Coronavirus (COVID-19) Notice
Although most refuge lands and outdoor spaces have remained open for the public to enjoy, we encourage you to:

  • Check local conditions on this website and call ahead for current information
  • Follow current CDC safe practices by maintaining a safe distance between yourself and other groups
  • Wash your hands often with soap and water for at least 20 seconds
  • Avoid touching your eyes, nose and mouth
  • Cover your mouth and nose when you cough or sneeze
  • Most importantly, stay home if you feel sick


Features

  • Camp at Sunset

    Refuge Galleries

    Take a virtual trip to Selawik Refuge by viewing one of our online photo galleries: scenery, wildlife, or plants.

    View pictures...

  • Hunting thumbnail 150w

    Regulatory Fact Sheets

    Find simple, one-page summaries of many regulations for hunting & more:

    Quick Look Regulation Summaries

  • Cloud reflection

    Find us on Facebook

    Check out our Facebook page for photos, links & natural history tidbits from northwest Alaska. Comments welcome!

    Selawik NWR on Facebook

Items of Note

Western Arctic Caribou Herd

The Western Arctic Caribou Herd is one of the most spectacular resources of the Selawik Refuge. Numbering around 244,000 animals, the herd is the largest in Alaska, roaming an area of 140,000 square miles—the size of Montana—in northwest Alaska. Most of the herd crosses refuge lands during both their northerly spring and southerly fall migrations. Tuttu, as caribou are known in Iñupiaq, have been a vital element of Iñupiaq life for millenia.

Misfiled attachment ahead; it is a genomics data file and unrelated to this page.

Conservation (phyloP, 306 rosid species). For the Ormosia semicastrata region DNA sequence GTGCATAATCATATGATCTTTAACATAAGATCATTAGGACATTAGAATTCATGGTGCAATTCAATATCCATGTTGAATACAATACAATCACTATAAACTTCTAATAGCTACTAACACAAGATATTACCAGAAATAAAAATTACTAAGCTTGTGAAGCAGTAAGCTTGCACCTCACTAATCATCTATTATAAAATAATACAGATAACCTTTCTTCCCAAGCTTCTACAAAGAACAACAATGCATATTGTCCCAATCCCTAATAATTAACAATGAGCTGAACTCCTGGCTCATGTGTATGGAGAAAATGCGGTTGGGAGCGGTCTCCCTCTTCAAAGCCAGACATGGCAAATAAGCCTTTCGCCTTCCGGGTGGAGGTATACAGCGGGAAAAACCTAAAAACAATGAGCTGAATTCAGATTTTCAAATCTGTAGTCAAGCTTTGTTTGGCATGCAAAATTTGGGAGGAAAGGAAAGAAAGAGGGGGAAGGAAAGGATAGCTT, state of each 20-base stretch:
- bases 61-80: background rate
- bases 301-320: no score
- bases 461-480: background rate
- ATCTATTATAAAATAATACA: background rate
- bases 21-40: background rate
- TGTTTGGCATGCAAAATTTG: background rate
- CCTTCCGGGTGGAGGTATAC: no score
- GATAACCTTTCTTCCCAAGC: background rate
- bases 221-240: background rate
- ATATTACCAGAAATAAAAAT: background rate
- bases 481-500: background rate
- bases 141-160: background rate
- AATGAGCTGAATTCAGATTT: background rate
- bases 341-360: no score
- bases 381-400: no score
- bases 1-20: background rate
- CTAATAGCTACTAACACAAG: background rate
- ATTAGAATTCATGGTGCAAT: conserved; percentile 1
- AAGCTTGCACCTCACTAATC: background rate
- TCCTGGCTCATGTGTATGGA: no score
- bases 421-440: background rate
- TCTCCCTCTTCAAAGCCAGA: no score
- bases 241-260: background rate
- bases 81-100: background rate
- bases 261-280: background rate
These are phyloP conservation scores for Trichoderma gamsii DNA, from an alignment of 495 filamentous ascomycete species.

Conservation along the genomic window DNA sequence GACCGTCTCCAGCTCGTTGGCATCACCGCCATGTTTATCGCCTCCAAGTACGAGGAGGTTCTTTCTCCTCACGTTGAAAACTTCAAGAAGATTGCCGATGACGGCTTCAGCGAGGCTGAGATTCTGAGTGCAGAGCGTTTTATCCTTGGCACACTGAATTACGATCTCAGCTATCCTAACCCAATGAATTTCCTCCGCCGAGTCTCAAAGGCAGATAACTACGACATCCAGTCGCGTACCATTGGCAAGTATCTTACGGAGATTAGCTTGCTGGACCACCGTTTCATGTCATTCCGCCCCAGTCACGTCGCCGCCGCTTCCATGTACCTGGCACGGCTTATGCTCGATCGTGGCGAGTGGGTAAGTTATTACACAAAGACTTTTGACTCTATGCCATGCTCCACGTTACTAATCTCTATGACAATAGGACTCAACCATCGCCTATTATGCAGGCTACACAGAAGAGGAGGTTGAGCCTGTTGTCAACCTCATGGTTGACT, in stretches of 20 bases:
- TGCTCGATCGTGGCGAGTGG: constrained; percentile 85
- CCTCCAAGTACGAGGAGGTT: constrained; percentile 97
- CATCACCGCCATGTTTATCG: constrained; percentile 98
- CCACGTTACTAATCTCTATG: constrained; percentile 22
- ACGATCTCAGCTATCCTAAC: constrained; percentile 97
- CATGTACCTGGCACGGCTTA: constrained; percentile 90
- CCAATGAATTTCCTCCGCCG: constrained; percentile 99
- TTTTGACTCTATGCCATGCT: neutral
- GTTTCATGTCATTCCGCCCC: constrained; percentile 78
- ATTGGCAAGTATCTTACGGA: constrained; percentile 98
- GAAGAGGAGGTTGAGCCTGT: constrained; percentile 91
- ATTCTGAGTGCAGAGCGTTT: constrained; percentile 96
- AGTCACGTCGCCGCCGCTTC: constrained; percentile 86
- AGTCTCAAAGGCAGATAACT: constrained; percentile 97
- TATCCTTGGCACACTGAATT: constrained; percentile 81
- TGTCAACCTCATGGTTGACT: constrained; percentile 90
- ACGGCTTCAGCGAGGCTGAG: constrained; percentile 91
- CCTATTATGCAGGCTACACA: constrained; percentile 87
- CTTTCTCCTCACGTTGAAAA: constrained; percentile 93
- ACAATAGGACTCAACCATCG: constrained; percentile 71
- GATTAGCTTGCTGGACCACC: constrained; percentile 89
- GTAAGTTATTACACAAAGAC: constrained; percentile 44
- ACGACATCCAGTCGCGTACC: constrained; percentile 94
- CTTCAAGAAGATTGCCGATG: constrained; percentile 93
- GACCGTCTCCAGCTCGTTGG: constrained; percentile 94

More about flora and fauna of the refuge...

Science-Culture Camp

Culture Camp working on fish

Each fall for the past 15 years, students, elders, teachers, and community members from the Iñupiaq village of Selawik have celebrated their connection to land and culture at a Science-Culture Camp. Every morning for two weeks, rain or shine, participants eagerly climb aboard boats for the 15-minute ride to the camp. Highlights from camp include catching and processing fish for drying into paniqtuq (a local food staple), picking berries, hunting caribou, exploring the area's ecology and learning survival skills.

Read more about our educational programs...
Refuge Highlights

About the Refuge

In a remote corner of northwestern Alaska lies Selawik Refuge, a special place of extreme climate, free-flowing rivers, and abundant wildlife. Here where the boreal forest of Interior Alaska meets the arctic tundra, thousands of waterfowl, shorebirds, fish, insects and other creatures rest, breed and feed in the vast wetlands complex that is the heart of the Selawik Refuge. Here also is the homeland of the Iñupiat, where local people hunt, fish and gather as their ancestors have done for thousands of years. Over two million acres of land make up the refuge, which straddles the Arctic Circle and offers adventure and rejuvenation for visitors.

About the NWRS

National Wildlife Refuge System

NWRS Logo

The National Wildlife Refuge System, within the U.S. Fish and Wildlife Service, manages a national network of lands and waters set aside to conserve America's fish, wildlife, and plants.

Learn more about the NWRS